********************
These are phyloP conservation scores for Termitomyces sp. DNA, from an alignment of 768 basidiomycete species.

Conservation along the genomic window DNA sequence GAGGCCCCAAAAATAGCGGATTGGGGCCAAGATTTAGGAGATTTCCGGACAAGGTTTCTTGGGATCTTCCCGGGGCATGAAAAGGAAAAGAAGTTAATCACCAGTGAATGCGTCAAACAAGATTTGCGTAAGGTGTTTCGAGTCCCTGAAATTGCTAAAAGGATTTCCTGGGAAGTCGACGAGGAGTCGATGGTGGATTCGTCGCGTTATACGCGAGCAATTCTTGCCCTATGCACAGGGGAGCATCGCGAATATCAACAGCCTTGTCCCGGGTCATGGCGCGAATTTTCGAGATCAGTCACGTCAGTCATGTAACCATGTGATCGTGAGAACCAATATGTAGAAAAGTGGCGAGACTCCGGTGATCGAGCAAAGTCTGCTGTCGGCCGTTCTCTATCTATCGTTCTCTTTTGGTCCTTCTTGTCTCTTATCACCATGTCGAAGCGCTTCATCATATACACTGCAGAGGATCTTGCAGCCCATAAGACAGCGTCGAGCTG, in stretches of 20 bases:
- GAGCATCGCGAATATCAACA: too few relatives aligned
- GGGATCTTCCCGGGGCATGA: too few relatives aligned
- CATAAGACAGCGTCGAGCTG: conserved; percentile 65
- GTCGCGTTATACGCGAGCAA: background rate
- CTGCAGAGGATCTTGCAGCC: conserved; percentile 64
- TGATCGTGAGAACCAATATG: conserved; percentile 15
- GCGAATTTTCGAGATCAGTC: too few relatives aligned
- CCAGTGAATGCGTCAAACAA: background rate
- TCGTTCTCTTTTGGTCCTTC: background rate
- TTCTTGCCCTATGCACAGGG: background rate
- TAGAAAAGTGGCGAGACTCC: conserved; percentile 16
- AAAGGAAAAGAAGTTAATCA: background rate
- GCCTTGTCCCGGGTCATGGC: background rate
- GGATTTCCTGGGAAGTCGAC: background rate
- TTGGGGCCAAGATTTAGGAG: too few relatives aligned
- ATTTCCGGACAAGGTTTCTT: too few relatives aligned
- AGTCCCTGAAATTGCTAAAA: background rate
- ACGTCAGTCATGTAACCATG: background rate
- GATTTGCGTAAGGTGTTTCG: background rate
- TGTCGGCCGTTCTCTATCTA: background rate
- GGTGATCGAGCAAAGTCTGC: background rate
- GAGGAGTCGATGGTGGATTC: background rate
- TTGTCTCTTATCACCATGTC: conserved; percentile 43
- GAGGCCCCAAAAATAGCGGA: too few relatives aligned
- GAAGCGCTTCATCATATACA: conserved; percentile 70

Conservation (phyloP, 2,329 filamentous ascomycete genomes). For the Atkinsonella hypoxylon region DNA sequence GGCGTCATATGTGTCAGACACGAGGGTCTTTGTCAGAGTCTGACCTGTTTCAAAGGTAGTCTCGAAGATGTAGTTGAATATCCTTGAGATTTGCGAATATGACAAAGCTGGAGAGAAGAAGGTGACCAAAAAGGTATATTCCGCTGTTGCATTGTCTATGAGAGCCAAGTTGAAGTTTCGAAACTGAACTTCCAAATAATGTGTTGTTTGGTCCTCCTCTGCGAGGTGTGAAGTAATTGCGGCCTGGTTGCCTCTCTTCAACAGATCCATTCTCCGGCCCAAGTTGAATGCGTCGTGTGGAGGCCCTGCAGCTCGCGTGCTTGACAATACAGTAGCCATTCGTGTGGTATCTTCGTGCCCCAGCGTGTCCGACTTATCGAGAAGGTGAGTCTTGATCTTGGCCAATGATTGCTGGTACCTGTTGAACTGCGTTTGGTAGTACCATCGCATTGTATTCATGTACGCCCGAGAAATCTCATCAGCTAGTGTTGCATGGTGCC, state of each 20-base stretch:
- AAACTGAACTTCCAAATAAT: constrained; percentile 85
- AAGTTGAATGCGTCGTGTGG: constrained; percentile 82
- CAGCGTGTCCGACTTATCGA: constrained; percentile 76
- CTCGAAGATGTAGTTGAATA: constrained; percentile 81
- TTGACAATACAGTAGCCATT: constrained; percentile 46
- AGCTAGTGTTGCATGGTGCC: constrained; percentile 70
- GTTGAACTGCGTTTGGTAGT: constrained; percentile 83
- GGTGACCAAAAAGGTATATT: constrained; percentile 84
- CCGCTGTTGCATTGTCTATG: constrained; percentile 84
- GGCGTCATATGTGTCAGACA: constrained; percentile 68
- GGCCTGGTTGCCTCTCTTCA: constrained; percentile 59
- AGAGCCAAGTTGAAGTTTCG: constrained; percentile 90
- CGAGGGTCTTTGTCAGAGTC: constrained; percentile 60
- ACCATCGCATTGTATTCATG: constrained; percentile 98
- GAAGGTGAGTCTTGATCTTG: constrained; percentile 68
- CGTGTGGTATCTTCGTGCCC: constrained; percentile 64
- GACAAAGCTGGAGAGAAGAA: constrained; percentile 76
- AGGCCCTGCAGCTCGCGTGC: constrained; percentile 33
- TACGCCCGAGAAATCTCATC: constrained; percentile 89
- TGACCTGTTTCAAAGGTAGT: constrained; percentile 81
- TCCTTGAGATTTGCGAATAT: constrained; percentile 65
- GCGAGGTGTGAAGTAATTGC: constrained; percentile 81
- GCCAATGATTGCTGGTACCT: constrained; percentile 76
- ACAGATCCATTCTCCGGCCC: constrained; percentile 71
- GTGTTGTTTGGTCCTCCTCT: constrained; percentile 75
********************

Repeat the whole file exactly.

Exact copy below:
These are phyloP conservation scores for Termitomyces sp. DNA, from an alignment of 768 basidiomycete species.

Conservation along the genomic window DNA sequence GAGGCCCCAAAAATAGCGGATTGGGGCCAAGATTTAGGAGATTTCCGGACAAGGTTTCTTGGGATCTTCCCGGGGCATGAAAAGGAAAAGAAGTTAATCACCAGTGAATGCGTCAAACAAGATTTGCGTAAGGTGTTTCGAGTCCCTGAAATTGCTAAAAGGATTTCCTGGGAAGTCGACGAGGAGTCGATGGTGGATTCGTCGCGTTATACGCGAGCAATTCTTGCCCTATGCACAGGGGAGCATCGCGAATATCAACAGCCTTGTCCCGGGTCATGGCGCGAATTTTCGAGATCAGTCACGTCAGTCATGTAACCATGTGATCGTGAGAACCAATATGTAGAAAAGTGGCGAGACTCCGGTGATCGAGCAAAGTCTGCTGTCGGCCGTTCTCTATCTATCGTTCTCTTTTGGTCCTTCTTGTCTCTTATCACCATGTCGAAGCGCTTCATCATATACACTGCAGAGGATCTTGCAGCCCATAAGACAGCGTCGAGCTG, in stretches of 20 bases:
- GAGCATCGCGAATATCAACA: too few relatives aligned
- GGGATCTTCCCGGGGCATGA: too few relatives aligned
- CATAAGACAGCGTCGAGCTG: conserved; percentile 65
- GTCGCGTTATACGCGAGCAA: background rate
- CTGCAGAGGATCTTGCAGCC: conserved; percentile 64
- TGATCGTGAGAACCAATATG: conserved; percentile 15
- GCGAATTTTCGAGATCAGTC: too few relatives aligned
- CCAGTGAATGCGTCAAACAA: background rate
- TCGTTCTCTTTTGGTCCTTC: background rate
- TTCTTGCCCTATGCACAGGG: background rate
- TAGAAAAGTGGCGAGACTCC: conserved; percentile 16
- AAAGGAAAAGAAGTTAATCA: background rate
- GCCTTGTCCCGGGTCATGGC: background rate
- GGATTTCCTGGGAAGTCGAC: background rate
- TTGGGGCCAAGATTTAGGAG: too few relatives aligned
- ATTTCCGGACAAGGTTTCTT: too few relatives aligned
- AGTCCCTGAAATTGCTAAAA: background rate
- ACGTCAGTCATGTAACCATG: background rate
- GATTTGCGTAAGGTGTTTCG: background rate
- TGTCGGCCGTTCTCTATCTA: background rate
- GGTGATCGAGCAAAGTCTGC: background rate
- GAGGAGTCGATGGTGGATTC: background rate
- TTGTCTCTTATCACCATGTC: conserved; percentile 43
- GAGGCCCCAAAAATAGCGGA: too few relatives aligned
- GAAGCGCTTCATCATATACA: conserved; percentile 70

Conservation (phyloP, 2,329 filamentous ascomycete genomes). For the Atkinsonella hypoxylon region DNA sequence GGCGTCATATGTGTCAGACACGAGGGTCTTTGTCAGAGTCTGACCTGTTTCAAAGGTAGTCTCGAAGATGTAGTTGAATATCCTTGAGATTTGCGAATATGACAAAGCTGGAGAGAAGAAGGTGACCAAAAAGGTATATTCCGCTGTTGCATTGTCTATGAGAGCCAAGTTGAAGTTTCGAAACTGAACTTCCAAATAATGTGTTGTTTGGTCCTCCTCTGCGAGGTGTGAAGTAATTGCGGCCTGGTTGCCTCTCTTCAACAGATCCATTCTCCGGCCCAAGTTGAATGCGTCGTGTGGAGGCCCTGCAGCTCGCGTGCTTGACAATACAGTAGCCATTCGTGTGGTATCTTCGTGCCCCAGCGTGTCCGACTTATCGAGAAGGTGAGTCTTGATCTTGGCCAATGATTGCTGGTACCTGTTGAACTGCGTTTGGTAGTACCATCGCATTGTATTCATGTACGCCCGAGAAATCTCATCAGCTAGTGTTGCATGGTGCC, state of each 20-base stretch:
- AAACTGAACTTCCAAATAAT: constrained; percentile 85
- AAGTTGAATGCGTCGTGTGG: constrained; percentile 82
- CAGCGTGTCCGACTTATCGA: constrained; percentile 76
- CTCGAAGATGTAGTTGAATA: constrained; percentile 81
- TTGACAATACAGTAGCCATT: constrained; percentile 46
- AGCTAGTGTTGCATGGTGCC: constrained; percentile 70
- GTTGAACTGCGTTTGGTAGT: constrained; percentile 83
- GGTGACCAAAAAGGTATATT: constrained; percentile 84
- CCGCTGTTGCATTGTCTATG: constrained; percentile 84
- GGCGTCATATGTGTCAGACA: constrained; percentile 68
- GGCCTGGTTGCCTCTCTTCA: constrained; percentile 59
- AGAGCCAAGTTGAAGTTTCG: constrained; percentile 90
- CGAGGGTCTTTGTCAGAGTC: constrained; percentile 60
- ACCATCGCATTGTATTCATG: constrained; percentile 98
- GAAGGTGAGTCTTGATCTTG: constrained; percentile 68
- CGTGTGGTATCTTCGTGCCC: constrained; percentile 64
- GACAAAGCTGGAGAGAAGAA: constrained; percentile 76
- AGGCCCTGCAGCTCGCGTGC: constrained; percentile 33
- TACGCCCGAGAAATCTCATC: constrained; percentile 89
- TGACCTGTTTCAAAGGTAGT: constrained; percentile 81
- TCCTTGAGATTTGCGAATAT: constrained; percentile 65
- GCGAGGTGTGAAGTAATTGC: constrained; percentile 81
- GCCAATGATTGCTGGTACCT: constrained; percentile 76
- ACAGATCCATTCTCCGGCCC: constrained; percentile 71
- GTGTTGTTTGGTCCTCCTCT: constrained; percentile 75